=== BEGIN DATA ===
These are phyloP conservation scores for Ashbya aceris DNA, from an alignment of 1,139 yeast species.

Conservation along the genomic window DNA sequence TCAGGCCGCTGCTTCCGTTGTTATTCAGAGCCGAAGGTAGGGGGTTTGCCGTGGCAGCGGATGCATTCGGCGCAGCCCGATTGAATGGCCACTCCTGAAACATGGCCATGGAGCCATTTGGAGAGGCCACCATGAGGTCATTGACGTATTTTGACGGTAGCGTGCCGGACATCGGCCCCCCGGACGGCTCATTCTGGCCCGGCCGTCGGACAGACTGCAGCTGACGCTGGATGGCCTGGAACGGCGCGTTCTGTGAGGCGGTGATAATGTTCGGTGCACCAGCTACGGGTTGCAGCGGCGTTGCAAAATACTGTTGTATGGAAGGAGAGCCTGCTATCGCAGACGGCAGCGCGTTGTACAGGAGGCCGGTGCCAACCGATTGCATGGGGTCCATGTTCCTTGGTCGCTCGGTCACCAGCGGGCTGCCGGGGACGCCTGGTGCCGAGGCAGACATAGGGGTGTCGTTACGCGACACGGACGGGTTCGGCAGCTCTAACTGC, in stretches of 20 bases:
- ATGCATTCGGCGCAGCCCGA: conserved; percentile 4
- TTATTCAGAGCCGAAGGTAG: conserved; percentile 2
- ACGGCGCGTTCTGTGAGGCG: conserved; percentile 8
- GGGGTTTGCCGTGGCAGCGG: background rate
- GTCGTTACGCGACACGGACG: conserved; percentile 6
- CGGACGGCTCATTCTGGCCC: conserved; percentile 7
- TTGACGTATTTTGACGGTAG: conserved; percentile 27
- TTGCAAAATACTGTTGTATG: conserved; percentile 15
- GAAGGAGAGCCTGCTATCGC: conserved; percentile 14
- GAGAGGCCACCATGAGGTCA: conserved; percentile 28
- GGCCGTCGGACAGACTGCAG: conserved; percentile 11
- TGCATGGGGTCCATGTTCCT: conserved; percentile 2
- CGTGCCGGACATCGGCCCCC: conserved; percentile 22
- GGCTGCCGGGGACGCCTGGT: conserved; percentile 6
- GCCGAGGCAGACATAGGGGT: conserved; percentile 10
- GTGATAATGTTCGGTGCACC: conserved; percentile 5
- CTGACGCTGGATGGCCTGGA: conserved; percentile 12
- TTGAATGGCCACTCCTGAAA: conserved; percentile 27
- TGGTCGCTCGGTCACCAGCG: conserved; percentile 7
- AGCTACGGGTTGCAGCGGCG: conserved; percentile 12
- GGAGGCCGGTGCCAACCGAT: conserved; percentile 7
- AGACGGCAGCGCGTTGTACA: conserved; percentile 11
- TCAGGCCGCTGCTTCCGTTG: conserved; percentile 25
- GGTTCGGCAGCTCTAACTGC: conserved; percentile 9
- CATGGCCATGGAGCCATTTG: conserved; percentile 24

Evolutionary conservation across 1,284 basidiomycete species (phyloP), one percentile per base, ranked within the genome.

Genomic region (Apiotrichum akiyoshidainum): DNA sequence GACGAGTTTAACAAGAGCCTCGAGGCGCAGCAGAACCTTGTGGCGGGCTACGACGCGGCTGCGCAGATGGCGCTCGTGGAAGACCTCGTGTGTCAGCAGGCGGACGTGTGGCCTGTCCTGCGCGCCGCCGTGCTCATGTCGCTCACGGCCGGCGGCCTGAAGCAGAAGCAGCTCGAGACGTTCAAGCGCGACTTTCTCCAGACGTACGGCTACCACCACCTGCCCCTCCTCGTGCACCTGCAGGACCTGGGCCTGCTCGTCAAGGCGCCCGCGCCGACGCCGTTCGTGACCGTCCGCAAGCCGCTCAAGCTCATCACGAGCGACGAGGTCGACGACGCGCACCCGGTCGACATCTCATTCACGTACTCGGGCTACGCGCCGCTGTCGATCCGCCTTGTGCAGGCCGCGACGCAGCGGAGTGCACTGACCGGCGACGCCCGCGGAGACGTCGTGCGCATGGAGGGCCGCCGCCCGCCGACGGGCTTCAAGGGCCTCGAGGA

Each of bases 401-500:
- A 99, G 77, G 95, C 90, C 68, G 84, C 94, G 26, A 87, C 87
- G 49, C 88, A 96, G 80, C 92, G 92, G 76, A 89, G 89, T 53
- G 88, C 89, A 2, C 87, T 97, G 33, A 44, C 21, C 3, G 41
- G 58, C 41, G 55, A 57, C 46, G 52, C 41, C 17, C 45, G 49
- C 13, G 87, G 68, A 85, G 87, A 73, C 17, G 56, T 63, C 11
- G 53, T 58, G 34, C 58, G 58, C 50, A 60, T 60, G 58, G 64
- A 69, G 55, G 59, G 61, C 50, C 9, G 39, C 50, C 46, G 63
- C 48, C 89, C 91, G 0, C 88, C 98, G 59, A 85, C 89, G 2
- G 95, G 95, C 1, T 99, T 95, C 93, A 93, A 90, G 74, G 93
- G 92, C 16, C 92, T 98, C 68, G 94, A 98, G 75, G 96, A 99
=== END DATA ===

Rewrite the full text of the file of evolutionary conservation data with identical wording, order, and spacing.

These are phyloP conservation scores for Ashbya aceris DNA, from an alignment of 1,139 yeast species.

Conservation along the genomic window DNA sequence TCAGGCCGCTGCTTCCGTTGTTATTCAGAGCCGAAGGTAGGGGGTTTGCCGTGGCAGCGGATGCATTCGGCGCAGCCCGATTGAATGGCCACTCCTGAAACATGGCCATGGAGCCATTTGGAGAGGCCACCATGAGGTCATTGACGTATTTTGACGGTAGCGTGCCGGACATCGGCCCCCCGGACGGCTCATTCTGGCCCGGCCGTCGGACAGACTGCAGCTGACGCTGGATGGCCTGGAACGGCGCGTTCTGTGAGGCGGTGATAATGTTCGGTGCACCAGCTACGGGTTGCAGCGGCGTTGCAAAATACTGTTGTATGGAAGGAGAGCCTGCTATCGCAGACGGCAGCGCGTTGTACAGGAGGCCGGTGCCAACCGATTGCATGGGGTCCATGTTCCTTGGTCGCTCGGTCACCAGCGGGCTGCCGGGGACGCCTGGTGCCGAGGCAGACATAGGGGTGTCGTTACGCGACACGGACGGGTTCGGCAGCTCTAACTGC, in stretches of 20 bases:
- ATGCATTCGGCGCAGCCCGA: conserved; percentile 4
- TTATTCAGAGCCGAAGGTAG: conserved; percentile 2
- ACGGCGCGTTCTGTGAGGCG: conserved; percentile 8
- GGGGTTTGCCGTGGCAGCGG: background rate
- GTCGTTACGCGACACGGACG: conserved; percentile 6
- CGGACGGCTCATTCTGGCCC: conserved; percentile 7
- TTGACGTATTTTGACGGTAG: conserved; percentile 27
- TTGCAAAATACTGTTGTATG: conserved; percentile 15
- GAAGGAGAGCCTGCTATCGC: conserved; percentile 14
- GAGAGGCCACCATGAGGTCA: conserved; percentile 28
- GGCCGTCGGACAGACTGCAG: conserved; percentile 11
- TGCATGGGGTCCATGTTCCT: conserved; percentile 2
- CGTGCCGGACATCGGCCCCC: conserved; percentile 22
- GGCTGCCGGGGACGCCTGGT: conserved; percentile 6
- GCCGAGGCAGACATAGGGGT: conserved; percentile 10
- GTGATAATGTTCGGTGCACC: conserved; percentile 5
- CTGACGCTGGATGGCCTGGA: conserved; percentile 12
- TTGAATGGCCACTCCTGAAA: conserved; percentile 27
- TGGTCGCTCGGTCACCAGCG: conserved; percentile 7
- AGCTACGGGTTGCAGCGGCG: conserved; percentile 12
- GGAGGCCGGTGCCAACCGAT: conserved; percentile 7
- AGACGGCAGCGCGTTGTACA: conserved; percentile 11
- TCAGGCCGCTGCTTCCGTTG: conserved; percentile 25
- GGTTCGGCAGCTCTAACTGC: conserved; percentile 9
- CATGGCCATGGAGCCATTTG: conserved; percentile 24

Evolutionary conservation across 1,284 basidiomycete species (phyloP), one percentile per base, ranked within the genome.

Genomic region (Apiotrichum akiyoshidainum): DNA sequence GACGAGTTTAACAAGAGCCTCGAGGCGCAGCAGAACCTTGTGGCGGGCTACGACGCGGCTGCGCAGATGGCGCTCGTGGAAGACCTCGTGTGTCAGCAGGCGGACGTGTGGCCTGTCCTGCGCGCCGCCGTGCTCATGTCGCTCACGGCCGGCGGCCTGAAGCAGAAGCAGCTCGAGACGTTCAAGCGCGACTTTCTCCAGACGTACGGCTACCACCACCTGCCCCTCCTCGTGCACCTGCAGGACCTGGGCCTGCTCGTCAAGGCGCCCGCGCCGACGCCGTTCGTGACCGTCCGCAAGCCGCTCAAGCTCATCACGAGCGACGAGGTCGACGACGCGCACCCGGTCGACATCTCATTCACGTACTCGGGCTACGCGCCGCTGTCGATCCGCCTTGTGCAGGCCGCGACGCAGCGGAGTGCACTGACCGGCGACGCCCGCGGAGACGTCGTGCGCATGGAGGGCCGCCGCCCGCCGACGGGCTTCAAGGGCCTCGAGGA

Each of bases 401-500:
- A 99, G 77, G 95, C 90, C 68, G 84, C 94, G 26, A 87, C 87
- G 49, C 88, A 96, G 80, C 92, G 92, G 76, A 89, G 89, T 53
- G 88, C 89, A 2, C 87, T 97, G 33, A 44, C 21, C 3, G 41
- G 58, C 41, G 55, A 57, C 46, G 52, C 41, C 17, C 45, G 49
- C 13, G 87, G 68, A 85, G 87, A 73, C 17, G 56, T 63, C 11
- G 53, T 58, G 34, C 58, G 58, C 50, A 60, T 60, G 58, G 64
- A 69, G 55, G 59, G 61, C 50, C 9, G 39, C 50, C 46, G 63
- C 48, C 89, C 91, G 0, C 88, C 98, G 59, A 85, C 89, G 2
- G 95, G 95, C 1, T 99, T 95, C 93, A 93, A 90, G 74, G 93
- G 92, C 16, C 92, T 98, C 68, G 94, A 98, G 75, G 96, A 99